Busy. Please wait.

show password
Forgot Password?

Don't have an account?  Sign up 

Username is available taken
show password


Make sure to remember your password. If you forget it there is no way for StudyStack to send you a reset link. You would need to create a new account.
We do not share your email address with others. It is only used to allow you to reset your password. For details read our Privacy Policy and Terms of Service.

Already a StudyStack user? Log In

Reset Password
Enter the associated with your account, and we'll email you a link to reset your password.
Don't know
remaining cards
To flip the current card, click it or press the Spacebar key.  To move the current card to one of the three colored boxes, click on the box.  You may also press the UP ARROW key to move the card to the "Know" box, the DOWN ARROW key to move the card to the "Don't know" box, or the RIGHT ARROW key to move the card to the Remaining box.  You may also click on the card displayed in any of the three boxes to bring that card back to the center.

Pass complete!

"Know" box contains:
Time elapsed:
restart all cards
Embed Code - If you would like this activity on your web page, copy the script below and paste it into your web page.

  Normal Size     Small Size show me how

Foy Ch. 7 Vocab

electoral college A group of people selected from each of the states to cast votes in presidential elections.
precedent An action or decision that later serves as an example.
Judiciary Act of 1789 Legislation passed by Congress that created the federal court system.
national debt The total amount of money owed by a country to its lenders.
bonds Certificates that represent money the government has borrowed from private citizens.
speculators Investors who buy items at low prices in hope that their values will rise.
loose construction A way of interpreting the Constitution that allows the federal government to take actions that the Constitution does not specifically forbid it from taking.
strict construction A way of interpreting the Constitution that allows the federal government to take only those actions the Constitution specifically says it can take.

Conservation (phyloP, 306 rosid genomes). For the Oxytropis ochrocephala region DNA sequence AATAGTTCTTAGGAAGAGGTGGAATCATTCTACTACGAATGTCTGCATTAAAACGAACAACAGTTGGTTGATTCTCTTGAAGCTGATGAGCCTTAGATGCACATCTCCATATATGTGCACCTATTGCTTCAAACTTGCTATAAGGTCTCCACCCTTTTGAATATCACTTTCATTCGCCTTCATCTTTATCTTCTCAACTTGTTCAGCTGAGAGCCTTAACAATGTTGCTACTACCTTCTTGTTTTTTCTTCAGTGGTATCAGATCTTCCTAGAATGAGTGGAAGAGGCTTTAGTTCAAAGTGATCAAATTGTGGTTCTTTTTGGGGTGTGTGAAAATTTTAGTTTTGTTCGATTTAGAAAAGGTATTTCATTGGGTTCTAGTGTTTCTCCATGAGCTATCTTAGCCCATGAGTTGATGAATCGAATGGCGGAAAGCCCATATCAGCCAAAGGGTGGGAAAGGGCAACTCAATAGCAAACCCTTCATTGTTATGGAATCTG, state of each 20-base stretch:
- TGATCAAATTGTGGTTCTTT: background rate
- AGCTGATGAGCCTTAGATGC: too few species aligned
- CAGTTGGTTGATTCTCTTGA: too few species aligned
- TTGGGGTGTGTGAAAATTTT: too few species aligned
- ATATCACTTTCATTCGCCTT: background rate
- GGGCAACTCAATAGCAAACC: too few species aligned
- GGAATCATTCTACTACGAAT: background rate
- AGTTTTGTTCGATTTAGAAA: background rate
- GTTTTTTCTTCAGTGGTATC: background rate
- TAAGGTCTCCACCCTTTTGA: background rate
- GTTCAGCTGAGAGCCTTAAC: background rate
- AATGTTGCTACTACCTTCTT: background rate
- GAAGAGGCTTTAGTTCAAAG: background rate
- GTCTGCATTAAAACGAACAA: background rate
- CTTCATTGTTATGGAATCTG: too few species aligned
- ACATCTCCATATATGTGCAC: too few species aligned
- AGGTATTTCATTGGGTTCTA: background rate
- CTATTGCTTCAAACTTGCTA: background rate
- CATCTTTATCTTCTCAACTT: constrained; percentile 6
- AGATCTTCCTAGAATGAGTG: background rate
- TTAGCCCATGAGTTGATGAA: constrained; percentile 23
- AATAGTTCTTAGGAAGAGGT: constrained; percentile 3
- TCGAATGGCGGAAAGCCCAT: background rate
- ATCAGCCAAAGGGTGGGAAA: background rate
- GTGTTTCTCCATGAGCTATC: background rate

Bank of the United States A national bank chartered by Congress in 1791 to provide security for the U.S. economy.
French Revolution French rebellion that began in 1789 in which the French people overthrew the monarchy and made their country a republic.
Neutrality Proclamation A 1793 statement made by President George Washington that the United States would not side with any of the nations at war in Europe following the French Revolution.
privateers Private ships authorized by a nation to attack its enemies.
Jay's Treaty A 1794 agreement negotiated by John Jay to work out problems between Britain and the United States over northwestern lands, British seizure of the U.S. ships, and U.S. debts owed to the British.
Pinckney's Treaty A 1795 agreement between the United States and Spain that changed Florida's border and made it easier for American ships to use the port of New Orleans.
Battle of Fallen Timbers A 1794 battle between U.S. troops and an American Indian confederation that ended Indian efforts to halt white settlement in the Northwest Territory.
Treaty of Greenville A 1795 agreement between Native American confederation leaders and the U.S. government that gave the United States Indian lands in the Northwest Territory and guaranteed that U.S. citizens could safely travel through the region.
Whiskey Rebellion A 1794 protest of small farmers in Pennsylvania against new taxes on whiskey.
political parties Groups of people who organize to help elect government officials and influence government policies.
Federalist Party A political party created in the 1790's and influenced by Alexander Hamilton that wanted to strengthen the federal government and promoted industry and trade.
Democratic-Republican Party A political party founded in the 1790's by Thomas Jefferson, James Madison, and other leaders who wanted to preserve the power of the state governments and promote agriculture.
XYZ Affair A 1797 incident in which French agents attempted to get a bribe and loans from U.S. diplomats in exchange for an agreement that French privateers would no longer attack American ships; it led to an undeclared naval war between the two countries.
Alien and Sedition Acts 1798 laws passed by a Federalist-dominated Congress aimed at protecting the government from treasonous ideas, actions and people.
Kentucky and Virginia Resolutions 1798-1799 Republican documents that argued that the Alien and Sedition Acts were unconstitutional.
Created by: lfoy8290